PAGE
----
6. We have a large group who do much of the making for daily stuff the old ways, The Amish, modernism struggles to break through with them. There is a fairly large group of men and women who make custom furniture, they are skilled with both power and hand tools but there really is no apprenticeship anymore. Knowledge and skill are being taken over by “Google” and other places, want to learn how to make a wood plane google it, how to get to the store around the corner, google it. Not only are we losing the skills, we are also losing the ability to think our way through anything, just google it. Yep, it’s a brave new world out there, as long as google is there.

  7. Thanks for your time and sharing your thoughts with us. Thanks again.

  8. Paul,

    personally i think a lot of the loss is due industrialization & marketing,
    plus the wealthy seem to dislike widespread independence. as some people
    have noted it seems that a lot of woodworker try to be engineers instead of

    on another note recently ran across a book on wood design for & by the
    common people through the ages.

  9. Paul, I must be a very stupid man, For so many years you were working in the Texas Hill Country and I never knew. We settled in San Antonio in 1978, having retired from a military career. I am now learning to use hand tools to slow down the toll on mind and body that we call aging–and it works, almost as good as prayer. Arthritis and essential family tremors (EFT) slow me down, but I still do “stuff,” I finished a Craftsman plane last week that looks and works almost as well as yours, but only because you showed me how. You are a fine teacher. I failed with the dovetail template; I have marked out a new one, but set it aside because I bought a badly rusted #5 plane on ebay and it has my full attention now. I only have time for a to spend a few hours in my garage because of other commitments. One thing that sticks in my mind is your interest in teaching woodworking to the autistic. You know, they are eminently teachable because they become so focused on what they are doing. If you aren’t already familiar with the life of Temple Grandin, an American, whose family loved her so much and that they were so focused on nourishing her desire to learn, they would have moved heaven and earth to further her education. Temple Grandin worked hard and earned a doctorate in animal husbandry. If anyone can teach the autistic, you can!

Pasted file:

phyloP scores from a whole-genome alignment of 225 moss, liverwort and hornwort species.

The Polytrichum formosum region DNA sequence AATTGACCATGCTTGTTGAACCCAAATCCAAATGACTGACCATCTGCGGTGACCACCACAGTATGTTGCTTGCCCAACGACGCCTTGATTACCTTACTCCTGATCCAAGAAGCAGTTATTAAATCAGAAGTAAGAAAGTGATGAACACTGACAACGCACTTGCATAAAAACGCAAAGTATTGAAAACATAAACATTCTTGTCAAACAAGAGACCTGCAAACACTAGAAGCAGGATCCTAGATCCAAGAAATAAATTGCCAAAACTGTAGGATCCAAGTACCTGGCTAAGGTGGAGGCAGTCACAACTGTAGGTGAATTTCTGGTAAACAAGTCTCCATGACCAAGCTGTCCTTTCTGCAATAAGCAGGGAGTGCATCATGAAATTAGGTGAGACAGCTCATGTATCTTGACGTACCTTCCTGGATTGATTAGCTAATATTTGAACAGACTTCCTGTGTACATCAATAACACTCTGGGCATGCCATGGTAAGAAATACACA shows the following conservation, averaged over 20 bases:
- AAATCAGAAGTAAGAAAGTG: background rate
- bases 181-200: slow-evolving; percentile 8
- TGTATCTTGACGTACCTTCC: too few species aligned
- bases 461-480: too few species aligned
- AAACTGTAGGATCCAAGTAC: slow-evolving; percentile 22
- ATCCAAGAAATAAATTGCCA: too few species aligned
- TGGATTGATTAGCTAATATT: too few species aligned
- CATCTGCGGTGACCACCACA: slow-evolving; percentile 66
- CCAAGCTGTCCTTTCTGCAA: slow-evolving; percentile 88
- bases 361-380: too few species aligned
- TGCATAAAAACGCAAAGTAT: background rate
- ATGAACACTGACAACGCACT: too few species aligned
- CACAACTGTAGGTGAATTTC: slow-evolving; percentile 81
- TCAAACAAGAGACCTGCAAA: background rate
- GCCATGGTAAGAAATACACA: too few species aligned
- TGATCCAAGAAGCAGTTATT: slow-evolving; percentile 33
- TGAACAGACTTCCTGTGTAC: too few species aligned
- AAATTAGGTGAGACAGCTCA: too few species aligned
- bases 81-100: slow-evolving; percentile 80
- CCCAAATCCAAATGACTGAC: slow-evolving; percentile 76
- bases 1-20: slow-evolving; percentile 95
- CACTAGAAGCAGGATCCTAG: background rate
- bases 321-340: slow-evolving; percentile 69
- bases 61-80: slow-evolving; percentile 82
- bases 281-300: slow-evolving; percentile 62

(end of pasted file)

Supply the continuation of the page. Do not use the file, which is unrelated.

Tom Kerns

  10. When I think about what (whom) we should look up to in the realm, of traditional woodworking I think of you and George Smithwick the barrel builder. Just wonder if you know him, and if you have had any one-on-one contact with him.
    O. P. Holder
    North Carolina